Missouri Loom Set Up

Lee has acquired a new Missouri loom, and like me when I got mine, has lots of questions about how to set it up. Also like me, she’s finding that there isn’t a lot of info available on it, so I’m trying to assist with photos. So many weavers have been so generous with their time and knowledge for me, I’m happy to do the same for others. I hope this helps Lee, and possibly others with a Missouri loom.

To use it as a floor loom, first you have to set it on its stand. The loom frame goes on the outside of the stand frame and the ‘butterfly’ nuts hold it in place. Here’s the front and back of the loom on the stand.

Missouri loom on stand, front

Missouri loom on stand, back

Now look at the left side of the loom (with the breast beam facing you) and you’ll see two bolts and washers. My son added the chain on the frame for me to keep it in place while I worked at set up.
side bolts on Missouri loom

You’ll see two hooks on the end of the bundle of lamms.
hooks on lamms

Slip the hooks over the bolts.
hooks on bolts, Missouri loom

Now you have your set of 4 lamms attached on 1 end of the loom and hanging on the floor underneath it.

Look at the right side of the loom and you’ll see the cords for the hand levers to move the harnesses.

cords for hand levers

I had to replace all the cords on my loom and after trying a few things, went with Texsolv for them all. This allowed me to have relatively infinite adjustments to all cords and eliminate a tied loop that had been on those side cords.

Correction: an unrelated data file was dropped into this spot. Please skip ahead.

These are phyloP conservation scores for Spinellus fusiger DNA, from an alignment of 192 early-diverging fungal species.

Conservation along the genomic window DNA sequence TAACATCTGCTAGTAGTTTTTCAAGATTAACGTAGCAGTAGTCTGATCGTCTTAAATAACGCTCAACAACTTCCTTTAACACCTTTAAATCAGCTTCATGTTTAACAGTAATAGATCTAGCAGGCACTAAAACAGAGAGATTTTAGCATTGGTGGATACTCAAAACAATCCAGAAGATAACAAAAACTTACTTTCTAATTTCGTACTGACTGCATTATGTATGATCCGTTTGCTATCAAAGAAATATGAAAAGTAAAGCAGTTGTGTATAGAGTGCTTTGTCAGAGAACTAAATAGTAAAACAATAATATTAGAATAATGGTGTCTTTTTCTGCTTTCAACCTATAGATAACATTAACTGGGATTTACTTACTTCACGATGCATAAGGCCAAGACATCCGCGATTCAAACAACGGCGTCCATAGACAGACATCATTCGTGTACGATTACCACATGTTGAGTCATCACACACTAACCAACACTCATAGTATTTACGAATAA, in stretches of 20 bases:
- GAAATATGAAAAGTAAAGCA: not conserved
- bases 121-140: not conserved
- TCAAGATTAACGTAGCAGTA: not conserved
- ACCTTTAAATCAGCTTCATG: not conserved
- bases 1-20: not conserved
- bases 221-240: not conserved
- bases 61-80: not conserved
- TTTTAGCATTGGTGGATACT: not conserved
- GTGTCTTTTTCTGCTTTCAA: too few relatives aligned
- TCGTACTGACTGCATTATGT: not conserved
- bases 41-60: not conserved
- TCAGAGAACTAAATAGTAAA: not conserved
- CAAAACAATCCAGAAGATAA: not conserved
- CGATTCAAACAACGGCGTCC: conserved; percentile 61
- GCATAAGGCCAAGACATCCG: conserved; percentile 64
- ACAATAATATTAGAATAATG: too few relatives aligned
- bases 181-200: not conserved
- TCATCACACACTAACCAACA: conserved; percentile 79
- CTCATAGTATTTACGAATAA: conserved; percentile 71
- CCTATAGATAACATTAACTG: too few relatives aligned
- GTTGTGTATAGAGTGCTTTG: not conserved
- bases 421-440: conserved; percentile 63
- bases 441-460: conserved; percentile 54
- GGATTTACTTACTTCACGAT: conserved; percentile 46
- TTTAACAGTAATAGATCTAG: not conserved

So now hook the cords from the other end of the lamms (away from the hooks on the bolts) to the vertical cords coming from the harnesses. Here’s a distance view and a closeup.
lamms to harnesses

lamms to harnesses, close up

You’ll see that the hooks look old and rusty. They are. I opted to stay with the original hooks since the were clearly strong enough to withstand the strain & tension needed for weaving. I knew I’d have to find a whole different connector if I used new hooks to achieve that same strength.

Once the lamms are hooked to the loom, tie them to the treadles and away you go.

Good luck, Lee! Let me know if I can be of more help.

33 comments to Missouri Loom Set Up

  • ellen b santana

    dear ms cherre–i am interested in buying a missouri loom. i am going to see it tomorrow. it is a 20 shaft loom. do you know anything about this company? i found a manual listed on the weaver’s friend website but i cannot seem to access the manual itself. 20 shafts. a little scary. thanks for your time. ellen santana

    • Peg Cherre

      I really don’t know much more than is in my post – the company has been out of business for many years. I have the manual but it is really very little about the loom – mostly basic weaving info. We have an 8shaft at our local Weaving Center, and I had absolutely no idea they went up to 20! Good luck with your weaving!

  • I was gifted an 8 shaft Missouri loom, which I just found out what kind it was today. After replacing the side lever strings with Texsolv cord, it is weaving pretty good. Still figuring out a few things on it, but I like it. Do you know anything about when these were made? I would love to find out how old this one is. thanks!

    • Peg Cherre